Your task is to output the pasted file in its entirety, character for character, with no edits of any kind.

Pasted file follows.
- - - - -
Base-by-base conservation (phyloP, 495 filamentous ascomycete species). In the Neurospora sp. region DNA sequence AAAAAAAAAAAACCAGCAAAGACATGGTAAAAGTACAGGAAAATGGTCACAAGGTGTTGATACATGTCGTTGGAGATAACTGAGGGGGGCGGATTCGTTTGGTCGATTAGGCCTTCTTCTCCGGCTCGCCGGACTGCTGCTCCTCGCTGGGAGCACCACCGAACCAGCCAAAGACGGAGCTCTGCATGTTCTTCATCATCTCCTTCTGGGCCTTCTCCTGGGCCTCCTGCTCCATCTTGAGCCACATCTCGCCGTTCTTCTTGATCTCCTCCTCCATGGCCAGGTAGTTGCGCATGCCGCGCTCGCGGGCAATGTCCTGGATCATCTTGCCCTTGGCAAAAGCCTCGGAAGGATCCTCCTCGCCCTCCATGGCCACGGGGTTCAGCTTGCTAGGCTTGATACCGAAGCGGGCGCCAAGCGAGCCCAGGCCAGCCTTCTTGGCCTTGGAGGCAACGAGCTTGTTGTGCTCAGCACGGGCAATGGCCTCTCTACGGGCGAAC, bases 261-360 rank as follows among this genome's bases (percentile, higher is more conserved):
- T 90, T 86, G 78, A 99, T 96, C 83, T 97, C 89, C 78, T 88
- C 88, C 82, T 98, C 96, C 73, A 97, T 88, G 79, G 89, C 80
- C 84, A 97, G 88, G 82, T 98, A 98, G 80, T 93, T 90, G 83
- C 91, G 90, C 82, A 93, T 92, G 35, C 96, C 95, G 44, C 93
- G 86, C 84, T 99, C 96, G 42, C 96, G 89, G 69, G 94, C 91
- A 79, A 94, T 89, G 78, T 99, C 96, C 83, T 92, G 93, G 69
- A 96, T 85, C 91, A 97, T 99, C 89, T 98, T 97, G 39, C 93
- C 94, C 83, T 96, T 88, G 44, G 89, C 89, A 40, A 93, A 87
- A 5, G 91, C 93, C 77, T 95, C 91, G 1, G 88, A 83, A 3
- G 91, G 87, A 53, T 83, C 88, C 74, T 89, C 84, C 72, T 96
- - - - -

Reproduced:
Base-by-base conservation (phyloP, 495 filamentous ascomycete species). In the Neurospora sp. region DNA sequence AAAAAAAAAAAACCAGCAAAGACATGGTAAAAGTACAGGAAAATGGTCACAAGGTGTTGATACATGTCGTTGGAGATAACTGAGGGGGGCGGATTCGTTTGGTCGATTAGGCCTTCTTCTCCGGCTCGCCGGACTGCTGCTCCTCGCTGGGAGCACCACCGAACCAGCCAAAGACGGAGCTCTGCATGTTCTTCATCATCTCCTTCTGGGCCTTCTCCTGGGCCTCCTGCTCCATCTTGAGCCACATCTCGCCGTTCTTCTTGATCTCCTCCTCCATGGCCAGGTAGTTGCGCATGCCGCGCTCGCGGGCAATGTCCTGGATCATCTTGCCCTTGGCAAAAGCCTCGGAAGGATCCTCCTCGCCCTCCATGGCCACGGGGTTCAGCTTGCTAGGCTTGATACCGAAGCGGGCGCCAAGCGAGCCCAGGCCAGCCTTCTTGGCCTTGGAGGCAACGAGCTTGTTGTGCTCAGCACGGGCAATGGCCTCTCTACGGGCGAAC, bases 261-360 rank as follows among this genome's bases (percentile, higher is more conserved):
- T 90, T 86, G 78, A 99, T 96, C 83, T 97, C 89, C 78, T 88
- C 88, C 82, T 98, C 96, C 73, A 97, T 88, G 79, G 89, C 80
- C 84, A 97, G 88, G 82, T 98, A 98, G 80, T 93, T 90, G 83
- C 91, G 90, C 82, A 93, T 92, G 35, C 96, C 95, G 44, C 93
- G 86, C 84, T 99, C 96, G 42, C 96, G 89, G 69, G 94, C 91
- A 79, A 94, T 89, G 78, T 99, C 96, C 83, T 92, G 93, G 69
- A 96, T 85, C 91, A 97, T 99, C 89, T 98, T 97, G 39, C 93
- C 94, C 83, T 96, T 88, G 44, G 89, C 89, A 40, A 93, A 87
- A 5, G 91, C 93, C 77, T 95, C 91, G 1, G 88, A 83, A 3
- G 91, G 87, A 53, T 83, C 88, C 74, T 89, C 84, C 72, T 96